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Ann Arbor Summer Festival builds community connections

Abby Kirn/Daily
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By Hillary Crawford, Daily Staff Reporter
Published June 18, 2014

Summer has officially arrived in Ann Arbor.

The Ann Arbor Summer Festival, a yearly tradition in the city compromised of both ticketed performances and free outdoor attractions, held its kick-off event Friday, June 13 and will continue until July with a diverse assortment of events scheduled for each consecutive night.

The Summer Festival is a nonprofit 501(c)(3) organization and agency of the University that operates year-round. It is responsible for organizing both the outdoor component of the festival, Top of the Park as well as the Mainstage Series, which are the ticketed performances.

Amy Nesbitt, executive director of the Summer Festival, said the organization strives to produce a show that represents the diversity in Ann Arbor through its volunteer board of directors, who play a large role in how the organization operates, what it does, what its mission is, and what it wants to become.

“That board is comprised half of folks who are affiliated with the University and half that are affiliated with the city,” Nesbitt said. “It’s really nice because people are representing different parts of the community and it’s great because there are different voices around the table.”

Top of the Park is primarily known for its array of free outdoor events, which include concerts and nighttime movie screenings at Ingalls Mall in front of Rackham Graduate School. In addition to live entertainment, Top of the Park’s Retreat Series offers yoga lessons taught by local Ann Arbor instructors.

The festival also includes a Library on the Lawn series, which invites people to stop by Ingalls Mall to find out what is available at both the Ann Arbor District Library and the University Libraries, as well as a KidZone, which holds arts and crafts sessions for younger attendees.

For the indoor events, this year’s Mainstage Series includes performers such as Andrew Bird, CAKE, Lily Tomlin and NPR’s Ask Me Another.

The Top of the Park events occur at venues both on and off campus, and Nesbitt said it helps bring together Ann Arbor residents and University students and faculty.

“It contributes, I think, this amazing glue to both university folks and the townies,” Nesbitt added. “Everyone gets together and celebrates the arts and summer and community and the beautiful campus in ways that never happen anywhere else to this degree.”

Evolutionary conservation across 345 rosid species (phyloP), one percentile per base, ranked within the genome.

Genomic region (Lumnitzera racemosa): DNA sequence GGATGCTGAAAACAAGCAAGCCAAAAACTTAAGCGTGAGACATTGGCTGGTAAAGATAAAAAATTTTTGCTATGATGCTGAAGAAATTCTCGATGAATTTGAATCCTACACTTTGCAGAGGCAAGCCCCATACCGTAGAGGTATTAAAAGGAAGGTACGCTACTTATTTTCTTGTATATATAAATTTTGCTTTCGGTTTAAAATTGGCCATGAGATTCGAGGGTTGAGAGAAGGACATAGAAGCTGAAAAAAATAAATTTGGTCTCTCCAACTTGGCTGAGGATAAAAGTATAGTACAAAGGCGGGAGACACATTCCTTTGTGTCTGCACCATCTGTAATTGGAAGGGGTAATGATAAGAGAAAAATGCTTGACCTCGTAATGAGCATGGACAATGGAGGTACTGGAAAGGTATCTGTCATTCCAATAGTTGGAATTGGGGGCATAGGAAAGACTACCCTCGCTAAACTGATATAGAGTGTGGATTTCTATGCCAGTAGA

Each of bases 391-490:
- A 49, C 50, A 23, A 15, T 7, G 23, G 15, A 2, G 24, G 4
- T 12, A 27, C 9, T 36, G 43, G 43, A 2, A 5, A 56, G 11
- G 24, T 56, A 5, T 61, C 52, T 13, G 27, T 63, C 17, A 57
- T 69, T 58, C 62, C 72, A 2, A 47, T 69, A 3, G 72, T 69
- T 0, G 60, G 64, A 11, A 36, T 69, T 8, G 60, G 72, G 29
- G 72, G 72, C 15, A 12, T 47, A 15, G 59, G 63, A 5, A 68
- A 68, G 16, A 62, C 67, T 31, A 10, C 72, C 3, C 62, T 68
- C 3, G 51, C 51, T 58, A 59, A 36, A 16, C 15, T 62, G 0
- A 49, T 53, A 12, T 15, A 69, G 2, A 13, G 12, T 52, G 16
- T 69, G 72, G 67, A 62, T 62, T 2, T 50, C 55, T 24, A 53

LSA senior Hannah Smith is bartending at the Festival’s Beverage Garden for the fourth consecutive summer. She said being able to listen to the live music and see people come back year after year makes the job not only enjoyable, but also fun.

“Whoever you are, there’s something for you,” Smith said. “There are definitely regulars and I see a lot of friends from school as well.”

Along with building connections between the city and the University, the Festival’s array of events is also partially a product of its focus on coalition building with local community businesses. Over the years, the festival has made efforts to share resources with local partners so that both the nonprofit and business sector can thrive off of each other, with the business serving as a sponsor of the nonprofit and the nonprofit offering positive publicity for the business.

University alum Charlie Waterhouse, a longtime Ann Arbor resident, comes to the Festival each year either with his employer, United Bank and Trust, or with his family. An event held by the local community bank brought him and other colleagues to the beverage garden on Wednesday to host clients for a night of food, drinks and music.

“I’ve been in Ann Arbor for 30 years and it’s one of those events that makes Ann Arbor Ann Arbor,” Waterhouse said. “It’s an eclectic mix of music, it’s community, you see people who you maybe haven’t seen in a while and stop and talk and then there’s culture.”

This year marks the Festival’s 31st season. It will be hosting 140 events altogether and over the three-week period, expects a turnout of about 70,000 people.

“We’ve definitely been trying really hard over the years to make sure everyone feels invited to the party,” Nesbitt said. “It’s so important to get out and enjoy summer—see the fireflies.”


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